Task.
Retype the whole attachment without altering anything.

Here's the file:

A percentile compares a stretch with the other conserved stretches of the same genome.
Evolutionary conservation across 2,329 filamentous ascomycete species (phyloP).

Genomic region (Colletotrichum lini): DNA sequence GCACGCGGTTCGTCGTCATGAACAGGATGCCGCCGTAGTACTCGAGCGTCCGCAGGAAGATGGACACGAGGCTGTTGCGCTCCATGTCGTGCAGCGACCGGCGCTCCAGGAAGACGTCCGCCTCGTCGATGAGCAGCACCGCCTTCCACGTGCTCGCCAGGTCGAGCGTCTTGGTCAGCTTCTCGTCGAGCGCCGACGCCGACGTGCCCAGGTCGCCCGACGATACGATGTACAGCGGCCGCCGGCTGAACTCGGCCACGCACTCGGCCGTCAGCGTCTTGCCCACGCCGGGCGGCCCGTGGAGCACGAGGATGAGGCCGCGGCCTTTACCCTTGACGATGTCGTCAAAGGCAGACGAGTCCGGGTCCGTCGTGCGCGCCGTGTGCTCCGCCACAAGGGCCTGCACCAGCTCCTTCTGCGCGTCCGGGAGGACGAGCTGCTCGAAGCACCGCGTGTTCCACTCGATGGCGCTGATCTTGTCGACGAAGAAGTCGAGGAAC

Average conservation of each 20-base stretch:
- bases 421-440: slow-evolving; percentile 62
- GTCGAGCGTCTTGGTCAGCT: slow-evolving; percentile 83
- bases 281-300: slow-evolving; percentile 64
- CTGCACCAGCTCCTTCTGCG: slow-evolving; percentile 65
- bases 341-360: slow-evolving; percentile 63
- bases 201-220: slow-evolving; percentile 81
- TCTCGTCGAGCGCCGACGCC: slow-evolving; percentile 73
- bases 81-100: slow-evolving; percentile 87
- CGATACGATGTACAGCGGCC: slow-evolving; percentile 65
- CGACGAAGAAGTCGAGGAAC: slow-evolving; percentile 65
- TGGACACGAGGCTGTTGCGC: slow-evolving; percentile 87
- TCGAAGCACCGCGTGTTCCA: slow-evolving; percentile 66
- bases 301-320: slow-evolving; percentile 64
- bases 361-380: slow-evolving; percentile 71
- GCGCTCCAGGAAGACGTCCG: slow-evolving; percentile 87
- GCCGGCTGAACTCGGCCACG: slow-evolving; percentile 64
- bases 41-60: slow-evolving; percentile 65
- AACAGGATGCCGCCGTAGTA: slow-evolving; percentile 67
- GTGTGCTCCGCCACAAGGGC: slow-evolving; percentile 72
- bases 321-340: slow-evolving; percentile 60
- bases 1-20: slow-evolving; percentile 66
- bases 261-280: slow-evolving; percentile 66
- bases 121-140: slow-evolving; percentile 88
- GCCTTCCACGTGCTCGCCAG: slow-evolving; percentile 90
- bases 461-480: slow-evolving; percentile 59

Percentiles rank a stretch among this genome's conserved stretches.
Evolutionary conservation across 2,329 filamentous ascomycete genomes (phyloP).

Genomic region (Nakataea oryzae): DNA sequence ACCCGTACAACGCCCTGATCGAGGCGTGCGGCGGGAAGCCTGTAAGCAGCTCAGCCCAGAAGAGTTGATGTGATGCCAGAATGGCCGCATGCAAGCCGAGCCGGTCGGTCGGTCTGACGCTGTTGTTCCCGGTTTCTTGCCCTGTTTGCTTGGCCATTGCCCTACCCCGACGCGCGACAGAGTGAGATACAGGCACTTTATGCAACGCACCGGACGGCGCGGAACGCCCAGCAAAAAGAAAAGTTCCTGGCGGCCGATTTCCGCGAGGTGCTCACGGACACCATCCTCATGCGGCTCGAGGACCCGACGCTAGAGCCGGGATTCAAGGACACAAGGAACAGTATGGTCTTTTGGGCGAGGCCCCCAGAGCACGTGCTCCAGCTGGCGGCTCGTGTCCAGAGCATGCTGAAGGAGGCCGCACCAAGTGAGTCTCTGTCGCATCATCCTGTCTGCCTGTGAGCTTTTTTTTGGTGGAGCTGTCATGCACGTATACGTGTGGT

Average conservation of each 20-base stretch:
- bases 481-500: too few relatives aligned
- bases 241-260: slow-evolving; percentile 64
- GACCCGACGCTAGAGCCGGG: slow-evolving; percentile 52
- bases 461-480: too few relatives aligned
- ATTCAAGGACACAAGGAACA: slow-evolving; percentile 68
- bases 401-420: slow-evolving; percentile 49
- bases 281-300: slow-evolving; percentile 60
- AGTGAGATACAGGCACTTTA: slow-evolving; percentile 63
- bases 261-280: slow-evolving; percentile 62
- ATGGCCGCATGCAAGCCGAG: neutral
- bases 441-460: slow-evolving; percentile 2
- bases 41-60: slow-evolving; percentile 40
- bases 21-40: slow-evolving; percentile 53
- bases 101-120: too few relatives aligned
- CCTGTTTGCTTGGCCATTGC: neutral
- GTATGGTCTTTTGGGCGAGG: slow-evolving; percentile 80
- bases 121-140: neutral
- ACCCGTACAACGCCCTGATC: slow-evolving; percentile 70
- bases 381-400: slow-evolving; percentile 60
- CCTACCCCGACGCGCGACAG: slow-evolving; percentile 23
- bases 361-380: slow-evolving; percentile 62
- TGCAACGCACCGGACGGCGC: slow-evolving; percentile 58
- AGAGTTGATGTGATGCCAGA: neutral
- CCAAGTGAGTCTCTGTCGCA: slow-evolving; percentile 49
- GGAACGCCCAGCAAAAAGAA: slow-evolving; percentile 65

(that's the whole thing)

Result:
A percentile compares a stretch with the other conserved stretches of the same genome.
Evolutionary conservation across 2,329 filamentous ascomycete species (phyloP).

Genomic region (Colletotrichum lini): DNA sequence GCACGCGGTTCGTCGTCATGAACAGGATGCCGCCGTAGTACTCGAGCGTCCGCAGGAAGATGGACACGAGGCTGTTGCGCTCCATGTCGTGCAGCGACCGGCGCTCCAGGAAGACGTCCGCCTCGTCGATGAGCAGCACCGCCTTCCACGTGCTCGCCAGGTCGAGCGTCTTGGTCAGCTTCTCGTCGAGCGCCGACGCCGACGTGCCCAGGTCGCCCGACGATACGATGTACAGCGGCCGCCGGCTGAACTCGGCCACGCACTCGGCCGTCAGCGTCTTGCCCACGCCGGGCGGCCCGTGGAGCACGAGGATGAGGCCGCGGCCTTTACCCTTGACGATGTCGTCAAAGGCAGACGAGTCCGGGTCCGTCGTGCGCGCCGTGTGCTCCGCCACAAGGGCCTGCACCAGCTCCTTCTGCGCGTCCGGGAGGACGAGCTGCTCGAAGCACCGCGTGTTCCACTCGATGGCGCTGATCTTGTCGACGAAGAAGTCGAGGAAC

Average conservation of each 20-base stretch:
- bases 421-440: slow-evolving; percentile 62
- GTCGAGCGTCTTGGTCAGCT: slow-evolving; percentile 83
- bases 281-300: slow-evolving; percentile 64
- CTGCACCAGCTCCTTCTGCG: slow-evolving; percentile 65
- bases 341-360: slow-evolving; percentile 63
- bases 201-220: slow-evolving; percentile 81
- TCTCGTCGAGCGCCGACGCC: slow-evolving; percentile 73
- bases 81-100: slow-evolving; percentile 87
- CGATACGATGTACAGCGGCC: slow-evolving; percentile 65
- CGACGAAGAAGTCGAGGAAC: slow-evolving; percentile 65
- TGGACACGAGGCTGTTGCGC: slow-evolving; percentile 87
- TCGAAGCACCGCGTGTTCCA: slow-evolving; percentile 66
- bases 301-320: slow-evolving; percentile 64
- bases 361-380: slow-evolving; percentile 71
- GCGCTCCAGGAAGACGTCCG: slow-evolving; percentile 87
- GCCGGCTGAACTCGGCCACG: slow-evolving; percentile 64
- bases 41-60: slow-evolving; percentile 65
- AACAGGATGCCGCCGTAGTA: slow-evolving; percentile 67
- GTGTGCTCCGCCACAAGGGC: slow-evolving; percentile 72
- bases 321-340: slow-evolving; percentile 60
- bases 1-20: slow-evolving; percentile 66
- bases 261-280: slow-evolving; percentile 66
- bases 121-140: slow-evolving; percentile 88
- GCCTTCCACGTGCTCGCCAG: slow-evolving; percentile 90
- bases 461-480: slow-evolving; percentile 59

Percentiles rank a stretch among this genome's conserved stretches.
Evolutionary conservation across 2,329 filamentous ascomycete genomes (phyloP).

Genomic region (Nakataea oryzae): DNA sequence ACCCGTACAACGCCCTGATCGAGGCGTGCGGCGGGAAGCCTGTAAGCAGCTCAGCCCAGAAGAGTTGATGTGATGCCAGAATGGCCGCATGCAAGCCGAGCCGGTCGGTCGGTCTGACGCTGTTGTTCCCGGTTTCTTGCCCTGTTTGCTTGGCCATTGCCCTACCCCGACGCGCGACAGAGTGAGATACAGGCACTTTATGCAACGCACCGGACGGCGCGGAACGCCCAGCAAAAAGAAAAGTTCCTGGCGGCCGATTTCCGCGAGGTGCTCACGGACACCATCCTCATGCGGCTCGAGGACCCGACGCTAGAGCCGGGATTCAAGGACACAAGGAACAGTATGGTCTTTTGGGCGAGGCCCCCAGAGCACGTGCTCCAGCTGGCGGCTCGTGTCCAGAGCATGCTGAAGGAGGCCGCACCAAGTGAGTCTCTGTCGCATCATCCTGTCTGCCTGTGAGCTTTTTTTTGGTGGAGCTGTCATGCACGTATACGTGTGGT

Average conservation of each 20-base stretch:
- bases 481-500: too few relatives aligned
- bases 241-260: slow-evolving; percentile 64
- GACCCGACGCTAGAGCCGGG: slow-evolving; percentile 52
- bases 461-480: too few relatives aligned
- ATTCAAGGACACAAGGAACA: slow-evolving; percentile 68
- bases 401-420: slow-evolving; percentile 49
- bases 281-300: slow-evolving; percentile 60
- AGTGAGATACAGGCACTTTA: slow-evolving; percentile 63
- bases 261-280: slow-evolving; percentile 62
- ATGGCCGCATGCAAGCCGAG: neutral
- bases 441-460: slow-evolving; percentile 2
- bases 41-60: slow-evolving; percentile 40
- bases 21-40: slow-evolving; percentile 53
- bases 101-120: too few relatives aligned
- CCTGTTTGCTTGGCCATTGC: neutral
- GTATGGTCTTTTGGGCGAGG: slow-evolving; percentile 80
- bases 121-140: neutral
- ACCCGTACAACGCCCTGATC: slow-evolving; percentile 70
- bases 381-400: slow-evolving; percentile 60
- CCTACCCCGACGCGCGACAG: slow-evolving; percentile 23
- bases 361-380: slow-evolving; percentile 62
- TGCAACGCACCGGACGGCGC: slow-evolving; percentile 58
- AGAGTTGATGTGATGCCAGA: neutral
- CCAAGTGAGTCTCTGTCGCA: slow-evolving; percentile 49
- GGAACGCCCAGCAAAAAGAA: slow-evolving; percentile 65